CRISPR Therapeutics and Vertex announce positive safety and efficacy data from first two patients treated with CRISPR/Cas9 gene-editing therapy for severe hemoglobinopathies.
Link to the press release
PRESS RELEASE OCT. 4. 2018
Congenital genetic diseases can cause the immune system to malfunction, resulting in an absent defense mechanism against the microorganisms we are constantly exposed to. With the support of the Innovation Fund Denmark, medical doctors and researchers from Aarhus University Hospital and Aarhus University will develop new technology to correct these gene errors.
LIFE-THREATENING CONGENITAL DISEASES WILL IN THE FUTURE BE CURED BY GENE THERAPY. CONGENITAL GENETIC DEFECTS CAN RESULT IN THE IMMUNE SYSTEM FAILING TO DEFEND THE BODY AGAINST THE MICROORGANISMS WE ARE CONSTANTLY EXPOSED TO.
With the support of the Innovation Fund Denmark, researchers from Aarhus University aim to develop new technology to correct these defects
PRESS RELEASE: 03.10.2018 (innovationsfonden.dk)
Some of the most severe congenital diseases involve the immune system. When the immune system is not functioning, patients often die in the early years due to simple infections.
Knowledge of the genetic background of these diseases is now so advanced, allowing the exact genetic mutations to be identified.
With an investment of 25 million DKK from the Innovation Fund Denmark, researchers from Aarhus University will continue to develop the revolutionary CRISPR / Cas technique, which over the past 5 years has enabled accurate and efficient human genome editing.
The goal is to cure the diseases by correcting the genetic information in the patient's own stem cells that give rise to the immune system. - This project will eventually help children with rare immune defects to a new life. Children, who often do not survive to adulthood today, says Staff Specialist and Professor, Trine H. Mogensen from the Department of Infectious Medicine and the Department of Biomedicine, Aarhus University Hospital.
Professor at the Department of Clinical Medicine, Peter Hokland, who has been researching stem cells for over 30 years, adds: - With this support, a strong research team from Aarhus University and Aarhus University Hospital will be able to create a roadmap for the clinical introduction of CRISPR /Cas technique. We hope that before the end of the first 5-year period, we will be able to apply for and receive permission to treat the first patients. However, this will only be the first step in a multi-stage rocket, where other diseases caused by genetic defects can be quickly treated thereafter. This will take place in new and specialized laboratory facilities, which are being constructed by the Aarhus University, with a physical location at the hospital grounds in Skejby.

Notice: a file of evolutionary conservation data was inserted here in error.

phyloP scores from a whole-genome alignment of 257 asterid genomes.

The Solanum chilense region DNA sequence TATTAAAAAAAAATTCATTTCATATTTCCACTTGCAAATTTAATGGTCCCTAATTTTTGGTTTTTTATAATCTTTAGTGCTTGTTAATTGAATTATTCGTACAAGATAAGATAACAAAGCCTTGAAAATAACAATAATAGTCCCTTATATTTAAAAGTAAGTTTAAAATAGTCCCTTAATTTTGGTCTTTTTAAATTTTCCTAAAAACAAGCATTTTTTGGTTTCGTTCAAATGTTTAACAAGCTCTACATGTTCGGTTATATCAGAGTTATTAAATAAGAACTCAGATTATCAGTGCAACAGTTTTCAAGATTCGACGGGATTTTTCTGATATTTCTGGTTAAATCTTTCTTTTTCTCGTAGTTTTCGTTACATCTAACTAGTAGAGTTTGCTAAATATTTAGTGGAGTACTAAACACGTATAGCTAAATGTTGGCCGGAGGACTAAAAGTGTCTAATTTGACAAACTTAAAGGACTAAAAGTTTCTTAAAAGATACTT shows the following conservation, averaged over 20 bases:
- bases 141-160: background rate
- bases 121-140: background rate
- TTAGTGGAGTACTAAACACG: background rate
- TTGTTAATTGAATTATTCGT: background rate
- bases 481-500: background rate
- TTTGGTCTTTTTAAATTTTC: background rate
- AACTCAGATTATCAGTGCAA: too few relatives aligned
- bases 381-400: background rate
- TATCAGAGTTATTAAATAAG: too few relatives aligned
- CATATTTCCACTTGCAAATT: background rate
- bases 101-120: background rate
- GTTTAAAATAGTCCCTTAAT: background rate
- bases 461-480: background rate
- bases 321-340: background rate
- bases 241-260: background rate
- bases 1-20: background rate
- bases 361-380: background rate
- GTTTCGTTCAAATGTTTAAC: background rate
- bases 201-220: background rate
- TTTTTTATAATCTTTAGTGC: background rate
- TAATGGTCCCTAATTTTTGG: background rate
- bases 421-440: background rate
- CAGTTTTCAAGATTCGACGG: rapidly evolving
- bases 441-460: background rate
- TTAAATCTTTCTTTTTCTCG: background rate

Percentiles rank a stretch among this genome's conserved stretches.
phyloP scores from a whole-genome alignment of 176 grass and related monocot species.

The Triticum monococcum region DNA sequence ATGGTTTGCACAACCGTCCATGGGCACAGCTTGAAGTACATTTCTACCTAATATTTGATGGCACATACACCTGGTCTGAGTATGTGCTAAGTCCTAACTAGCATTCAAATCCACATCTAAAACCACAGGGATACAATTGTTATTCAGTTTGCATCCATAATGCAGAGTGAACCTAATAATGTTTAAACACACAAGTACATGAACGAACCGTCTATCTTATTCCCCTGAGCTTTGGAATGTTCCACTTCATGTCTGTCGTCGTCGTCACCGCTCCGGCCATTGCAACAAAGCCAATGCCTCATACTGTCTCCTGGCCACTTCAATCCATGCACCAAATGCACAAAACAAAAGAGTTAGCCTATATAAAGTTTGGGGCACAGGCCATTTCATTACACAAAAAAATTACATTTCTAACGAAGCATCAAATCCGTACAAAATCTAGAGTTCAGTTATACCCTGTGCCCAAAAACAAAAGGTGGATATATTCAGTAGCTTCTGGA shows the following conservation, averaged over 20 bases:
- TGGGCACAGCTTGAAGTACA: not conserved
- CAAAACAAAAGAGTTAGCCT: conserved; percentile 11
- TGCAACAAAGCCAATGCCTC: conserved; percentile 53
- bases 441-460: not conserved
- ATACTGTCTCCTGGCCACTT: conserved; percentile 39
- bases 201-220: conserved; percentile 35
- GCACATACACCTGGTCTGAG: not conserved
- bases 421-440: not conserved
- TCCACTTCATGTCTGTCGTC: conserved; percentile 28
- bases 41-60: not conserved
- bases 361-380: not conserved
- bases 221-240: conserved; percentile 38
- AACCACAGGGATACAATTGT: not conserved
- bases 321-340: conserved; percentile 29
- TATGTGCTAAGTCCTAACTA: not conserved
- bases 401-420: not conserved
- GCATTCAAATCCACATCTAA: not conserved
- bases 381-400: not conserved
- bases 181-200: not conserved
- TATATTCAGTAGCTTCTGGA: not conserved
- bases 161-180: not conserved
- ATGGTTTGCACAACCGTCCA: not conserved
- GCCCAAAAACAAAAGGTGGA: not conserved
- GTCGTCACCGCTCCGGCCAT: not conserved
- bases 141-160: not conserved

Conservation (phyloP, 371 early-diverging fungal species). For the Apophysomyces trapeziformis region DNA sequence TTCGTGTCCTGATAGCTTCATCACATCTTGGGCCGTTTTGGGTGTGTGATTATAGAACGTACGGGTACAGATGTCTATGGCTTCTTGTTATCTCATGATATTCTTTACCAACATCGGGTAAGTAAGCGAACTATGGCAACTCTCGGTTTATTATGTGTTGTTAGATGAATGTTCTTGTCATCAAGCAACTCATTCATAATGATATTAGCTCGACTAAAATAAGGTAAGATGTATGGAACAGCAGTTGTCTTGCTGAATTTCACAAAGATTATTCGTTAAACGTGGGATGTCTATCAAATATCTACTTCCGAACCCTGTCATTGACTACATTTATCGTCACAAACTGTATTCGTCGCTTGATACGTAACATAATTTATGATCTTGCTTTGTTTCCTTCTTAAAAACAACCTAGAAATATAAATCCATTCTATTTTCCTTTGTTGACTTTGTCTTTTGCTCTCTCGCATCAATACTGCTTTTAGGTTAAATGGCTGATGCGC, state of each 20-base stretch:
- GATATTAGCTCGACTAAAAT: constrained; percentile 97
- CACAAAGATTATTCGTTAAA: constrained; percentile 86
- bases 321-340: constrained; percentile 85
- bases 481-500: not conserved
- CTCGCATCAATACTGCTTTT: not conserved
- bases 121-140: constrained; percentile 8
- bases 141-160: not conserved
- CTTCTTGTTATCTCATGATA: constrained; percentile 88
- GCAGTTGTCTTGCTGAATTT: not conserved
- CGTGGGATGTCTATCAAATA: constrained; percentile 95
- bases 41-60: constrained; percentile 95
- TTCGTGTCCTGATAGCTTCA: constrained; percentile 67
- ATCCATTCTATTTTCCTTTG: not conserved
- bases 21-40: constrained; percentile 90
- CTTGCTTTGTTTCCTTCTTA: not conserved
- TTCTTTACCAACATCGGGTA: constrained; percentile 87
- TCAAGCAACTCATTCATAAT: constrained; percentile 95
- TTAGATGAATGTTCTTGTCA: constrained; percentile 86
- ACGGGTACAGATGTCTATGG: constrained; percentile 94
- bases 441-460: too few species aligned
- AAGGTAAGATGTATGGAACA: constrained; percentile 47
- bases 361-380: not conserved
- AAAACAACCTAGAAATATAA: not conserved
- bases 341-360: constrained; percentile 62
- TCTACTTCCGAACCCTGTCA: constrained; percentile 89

The "molecular scissors" called CRISPR is on everyone's lips. But what exactly can we use this hyped gene technology to accomplish? And how long do we have to wait? Get answers in this week's podcast.
According to biomedical associate professor Rasmus Bak, one of the problems that gene technology can help solve within in a number of years, is nothing less than cancer:
"I believe this is the field in which CRISPR will be implemented in clinical trials within two to three years – that is what I anticipate" says Rasmus Bak, Associate Professor at Department of Biomedicine and Aarhus Institute of Advanced Studies at Aarhus University, in the podcast.
CRISPR/ Cas9 is the name of a new and revolutionizing gene technology that has the potential to change mankind. Hopefully, continuous updates on the progress of the technology will pave the way for transparency, professor Peter Hokland writes.